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New 3-D Image Helps Improve Prostate Cancer Treatment Decision Making

Posted Sep 07 2011 12:00am

DrCrawford Today, I am delighted to welcome Dr. E. David Crawford, Chairman of the Prostate Conditions Education Council, with a guest post on how a new 3-D imaging procedure is helping patients choose the right prostate cancer treatment option.

New 3-D Image Helps Improve Prostate Cancer Treatment Decision Making

by Dr. E. David Crawford

Guy H., a real estate agent and steer roping enthusiast from Texas, had Transrectal Ultrasound (TRUS) guided needle biopsies to determine if he had prostate cancer.  Unfortunately results of the TRUS showed that he did, but the needle samples taken only provide estimates on the tumor’s grade and extent, which is used to classify abnormal cancer cells and how quickly they are likely to grow and spread.  

Like many patients, Guy was concerned about choosing a treatment method that was too conservative, risking the future spread of cancer.  Yet choosing a method that was too aggressive might have put his health at risk due to possible over-treatment. It is a common problem for men diagnosed with prostate cancer and a fine line that patients and doctors walk as they compare watchful waiting to more invasive options, like radiation or prostatectomy .

Because of the risks associated with radiation or prostatectomy, such as urinary incontinence, impotence and other quality of life issues, Guy wanted to access all of his options.  Fortunately new technology is providing higher-quality images of the prostate, helping to improve prostate cancer treatment decisions.

Guy visited the University of Colorado where I was conducting research into a technology that can provide men with a more accurate picture of their prostate cancer diagnosis – the Transperineal 3-D Mapping Biopsy.  

After consultation and receiving a 3-D Mapping Biopsy, we were able to determine the extent of Guy’s disease and opted to treat his cancer with a less-invasive alternative to radiation or prostatectomy – cryotherapy, which freezes cancer cells and causes them to die.  This very focused treatment is the equivalent of the female lumpectomy.  The treatment went well and just three months later Guy’s blood work confirmed that he was cancer free.  However, like any treatment for localized prostate cancer, one needs to wait many years to guarantee success.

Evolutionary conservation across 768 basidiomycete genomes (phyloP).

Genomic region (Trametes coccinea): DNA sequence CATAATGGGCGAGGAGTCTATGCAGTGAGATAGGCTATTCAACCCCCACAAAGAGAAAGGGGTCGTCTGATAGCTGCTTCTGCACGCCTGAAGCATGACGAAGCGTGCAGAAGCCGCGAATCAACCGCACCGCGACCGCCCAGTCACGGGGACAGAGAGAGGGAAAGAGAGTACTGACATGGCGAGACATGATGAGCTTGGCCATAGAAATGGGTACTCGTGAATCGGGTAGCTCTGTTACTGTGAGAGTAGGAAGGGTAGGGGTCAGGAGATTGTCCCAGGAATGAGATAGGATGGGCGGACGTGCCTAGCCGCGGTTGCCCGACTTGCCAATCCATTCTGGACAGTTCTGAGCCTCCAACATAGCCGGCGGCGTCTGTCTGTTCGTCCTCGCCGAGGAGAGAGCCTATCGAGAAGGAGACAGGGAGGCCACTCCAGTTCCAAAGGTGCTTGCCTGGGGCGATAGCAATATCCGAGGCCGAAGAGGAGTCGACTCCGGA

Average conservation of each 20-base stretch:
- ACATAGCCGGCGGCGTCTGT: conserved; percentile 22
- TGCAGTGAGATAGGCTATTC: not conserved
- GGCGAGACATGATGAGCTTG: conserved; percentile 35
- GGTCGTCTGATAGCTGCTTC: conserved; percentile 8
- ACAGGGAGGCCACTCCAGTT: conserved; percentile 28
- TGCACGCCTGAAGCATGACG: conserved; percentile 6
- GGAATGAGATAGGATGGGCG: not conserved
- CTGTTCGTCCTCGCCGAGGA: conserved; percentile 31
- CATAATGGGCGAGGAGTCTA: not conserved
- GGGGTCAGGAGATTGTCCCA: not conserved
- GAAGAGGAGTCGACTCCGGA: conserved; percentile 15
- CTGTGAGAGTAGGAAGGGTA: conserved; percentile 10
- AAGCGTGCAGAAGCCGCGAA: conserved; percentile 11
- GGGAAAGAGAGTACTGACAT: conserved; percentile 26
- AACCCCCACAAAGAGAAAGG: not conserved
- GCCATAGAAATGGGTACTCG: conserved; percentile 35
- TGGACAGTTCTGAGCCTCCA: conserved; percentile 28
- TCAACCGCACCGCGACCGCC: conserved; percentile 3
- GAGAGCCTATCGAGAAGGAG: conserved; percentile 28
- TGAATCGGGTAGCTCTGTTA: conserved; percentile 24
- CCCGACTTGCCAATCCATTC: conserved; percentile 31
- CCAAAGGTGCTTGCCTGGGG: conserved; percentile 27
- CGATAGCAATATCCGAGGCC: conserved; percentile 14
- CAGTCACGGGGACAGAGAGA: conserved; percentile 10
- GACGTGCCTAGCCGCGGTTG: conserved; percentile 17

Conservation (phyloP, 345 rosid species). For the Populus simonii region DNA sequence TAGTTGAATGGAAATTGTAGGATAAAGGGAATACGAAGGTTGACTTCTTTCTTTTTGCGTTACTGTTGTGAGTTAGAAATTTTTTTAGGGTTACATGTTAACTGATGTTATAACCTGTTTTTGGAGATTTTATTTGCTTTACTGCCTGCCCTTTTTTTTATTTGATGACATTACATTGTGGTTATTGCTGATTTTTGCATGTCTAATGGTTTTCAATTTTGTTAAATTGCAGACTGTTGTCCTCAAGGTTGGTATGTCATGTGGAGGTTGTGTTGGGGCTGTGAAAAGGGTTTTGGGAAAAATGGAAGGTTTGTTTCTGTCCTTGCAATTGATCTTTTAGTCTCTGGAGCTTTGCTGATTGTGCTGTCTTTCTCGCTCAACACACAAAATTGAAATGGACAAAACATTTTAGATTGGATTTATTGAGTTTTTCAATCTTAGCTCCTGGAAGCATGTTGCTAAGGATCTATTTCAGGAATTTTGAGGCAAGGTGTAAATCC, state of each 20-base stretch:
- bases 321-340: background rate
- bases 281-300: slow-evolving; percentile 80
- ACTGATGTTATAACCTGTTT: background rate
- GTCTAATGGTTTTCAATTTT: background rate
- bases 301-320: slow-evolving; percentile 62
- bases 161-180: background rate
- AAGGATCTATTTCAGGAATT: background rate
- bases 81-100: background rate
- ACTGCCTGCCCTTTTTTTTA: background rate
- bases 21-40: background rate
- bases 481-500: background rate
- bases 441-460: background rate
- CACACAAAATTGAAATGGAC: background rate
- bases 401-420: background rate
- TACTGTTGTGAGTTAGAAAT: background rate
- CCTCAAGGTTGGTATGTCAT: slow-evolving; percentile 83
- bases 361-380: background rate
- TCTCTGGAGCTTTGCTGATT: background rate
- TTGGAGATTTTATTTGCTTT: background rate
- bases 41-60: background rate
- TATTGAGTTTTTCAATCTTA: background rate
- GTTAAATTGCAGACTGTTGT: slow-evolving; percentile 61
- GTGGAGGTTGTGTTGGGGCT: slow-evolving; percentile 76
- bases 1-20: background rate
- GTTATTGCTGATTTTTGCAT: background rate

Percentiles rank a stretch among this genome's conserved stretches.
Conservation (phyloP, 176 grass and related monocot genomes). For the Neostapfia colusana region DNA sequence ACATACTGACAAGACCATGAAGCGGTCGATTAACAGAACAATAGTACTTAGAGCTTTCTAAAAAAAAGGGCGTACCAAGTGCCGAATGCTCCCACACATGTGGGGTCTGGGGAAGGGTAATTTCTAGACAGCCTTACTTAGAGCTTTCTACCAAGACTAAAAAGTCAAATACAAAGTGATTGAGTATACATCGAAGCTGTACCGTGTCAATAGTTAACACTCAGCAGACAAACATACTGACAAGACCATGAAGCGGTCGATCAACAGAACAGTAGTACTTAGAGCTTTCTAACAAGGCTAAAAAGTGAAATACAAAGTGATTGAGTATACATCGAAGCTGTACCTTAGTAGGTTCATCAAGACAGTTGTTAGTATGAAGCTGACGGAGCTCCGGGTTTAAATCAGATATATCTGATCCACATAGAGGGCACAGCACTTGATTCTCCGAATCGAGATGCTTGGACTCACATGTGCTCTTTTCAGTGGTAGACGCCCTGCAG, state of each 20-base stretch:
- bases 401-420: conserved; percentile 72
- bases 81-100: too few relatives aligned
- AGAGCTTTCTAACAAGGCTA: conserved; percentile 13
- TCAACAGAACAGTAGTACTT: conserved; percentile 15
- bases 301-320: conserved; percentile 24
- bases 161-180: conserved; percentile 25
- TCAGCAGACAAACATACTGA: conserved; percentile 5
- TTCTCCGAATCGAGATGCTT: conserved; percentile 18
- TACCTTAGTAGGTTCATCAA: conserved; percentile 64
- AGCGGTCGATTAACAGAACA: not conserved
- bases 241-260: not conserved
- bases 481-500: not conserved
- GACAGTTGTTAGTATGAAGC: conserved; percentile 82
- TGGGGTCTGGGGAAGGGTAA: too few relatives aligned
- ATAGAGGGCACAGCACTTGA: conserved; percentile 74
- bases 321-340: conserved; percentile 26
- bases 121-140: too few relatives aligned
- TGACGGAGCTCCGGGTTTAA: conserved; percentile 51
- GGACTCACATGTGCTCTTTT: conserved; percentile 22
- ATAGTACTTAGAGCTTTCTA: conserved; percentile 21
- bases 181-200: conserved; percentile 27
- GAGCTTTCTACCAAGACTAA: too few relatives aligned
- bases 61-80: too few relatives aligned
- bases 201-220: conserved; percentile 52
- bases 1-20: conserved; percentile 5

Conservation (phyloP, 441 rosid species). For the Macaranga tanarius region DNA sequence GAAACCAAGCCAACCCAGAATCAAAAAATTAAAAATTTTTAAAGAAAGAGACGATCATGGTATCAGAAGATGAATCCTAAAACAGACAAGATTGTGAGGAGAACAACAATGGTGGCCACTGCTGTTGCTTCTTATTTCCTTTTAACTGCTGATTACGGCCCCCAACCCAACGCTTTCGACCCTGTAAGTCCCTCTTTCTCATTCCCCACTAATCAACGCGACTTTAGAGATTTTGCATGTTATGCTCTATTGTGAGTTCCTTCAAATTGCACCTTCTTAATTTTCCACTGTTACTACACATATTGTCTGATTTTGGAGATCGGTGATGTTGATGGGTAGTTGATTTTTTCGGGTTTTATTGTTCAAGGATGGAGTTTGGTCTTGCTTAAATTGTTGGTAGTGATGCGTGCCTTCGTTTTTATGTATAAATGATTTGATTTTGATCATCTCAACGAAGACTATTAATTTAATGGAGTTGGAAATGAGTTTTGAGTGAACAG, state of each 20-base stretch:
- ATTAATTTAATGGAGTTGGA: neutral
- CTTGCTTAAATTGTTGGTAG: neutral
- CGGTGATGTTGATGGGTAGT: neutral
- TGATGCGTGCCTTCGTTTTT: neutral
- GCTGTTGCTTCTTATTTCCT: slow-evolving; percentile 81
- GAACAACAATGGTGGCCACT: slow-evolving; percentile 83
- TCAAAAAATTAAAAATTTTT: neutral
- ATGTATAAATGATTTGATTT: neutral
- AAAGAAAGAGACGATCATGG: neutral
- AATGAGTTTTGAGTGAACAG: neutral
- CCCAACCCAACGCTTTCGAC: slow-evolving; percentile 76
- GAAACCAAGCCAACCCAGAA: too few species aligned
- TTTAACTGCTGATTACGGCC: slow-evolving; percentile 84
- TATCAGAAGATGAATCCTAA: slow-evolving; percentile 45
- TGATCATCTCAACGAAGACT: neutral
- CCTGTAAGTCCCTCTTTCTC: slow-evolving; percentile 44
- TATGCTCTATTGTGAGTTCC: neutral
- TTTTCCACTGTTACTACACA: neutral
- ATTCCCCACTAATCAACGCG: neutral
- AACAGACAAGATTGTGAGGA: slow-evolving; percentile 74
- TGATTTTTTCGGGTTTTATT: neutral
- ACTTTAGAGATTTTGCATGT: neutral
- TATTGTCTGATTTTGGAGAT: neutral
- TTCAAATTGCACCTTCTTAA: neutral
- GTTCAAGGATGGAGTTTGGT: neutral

The 3-D Mapping Biopsy captures 30 to 90 transperineal biopsies at regular intervals along an axis, coupled with corresponding coordinates to provide a 3-D view of the prostate.  This allows a focused picture to pinpoint the exact location of the cancer cells and provides a comprehensive view of the cancer’s stage .  The development of this technology has opened the door to making more accurate treatment decisions, which are based on the patient’s specific tumor.  Further, the procedure is performed on an outpatient basis under general anesthesia, reducing the amount of time that patients need to be out of work.   

The 3-D Mapping Biopsy is currently in use at the University of Colorado Cancer Center and other centers in the U.S.  As use of this technology spreads, the reduction in under- and over-treatments will likely increase the survival rate of prostate cancer patients overall and mark a monumental turning point for the prostate cancer community.

About the Author

Dr. E. David Crawford is the distinguished Professor of Surgery, Urology, and Radiation oncology, the Head of the Section of Urologic Oncology at the University of Colorado Anschutz Medical Campus, Chairman of the Prostate Conditions Education Council and founder of Bingham International Center for the 3D Diagnosis and Treatment of Prostate Cancer. You can learn more about him on this page .  For more information about the Prostate Conditions Education Council, visit or call 866.4PROST8. 

Article References

1. Tumor Grade (2004). Retrieved August 17, 2011, from

2. Barqawi A.B., Rove K.O., Gholizadeh S., et al (2010). The Role of 3-Dimensional Mapping Biopsy in Decision Making for Treatment of Apparent Early-Stage Prostate Cancer. University of Colorado Denver,

3.Garnick M.B., Abrahamsson P.A., DeWolf W.C., et al (2011). 2011 Annual Report on Prostate Diseases. Harvard Health Publications, 94.

4. Cryotherapy for prostate cancer (2001). Retrieved August 17, 2011, from

5. Garnick M.B., Abrahamsson P.A., DeWolf W.C., et al (2011). 2011 Annual Report on Prostate Diseases. Harvard Health Publications, 94.

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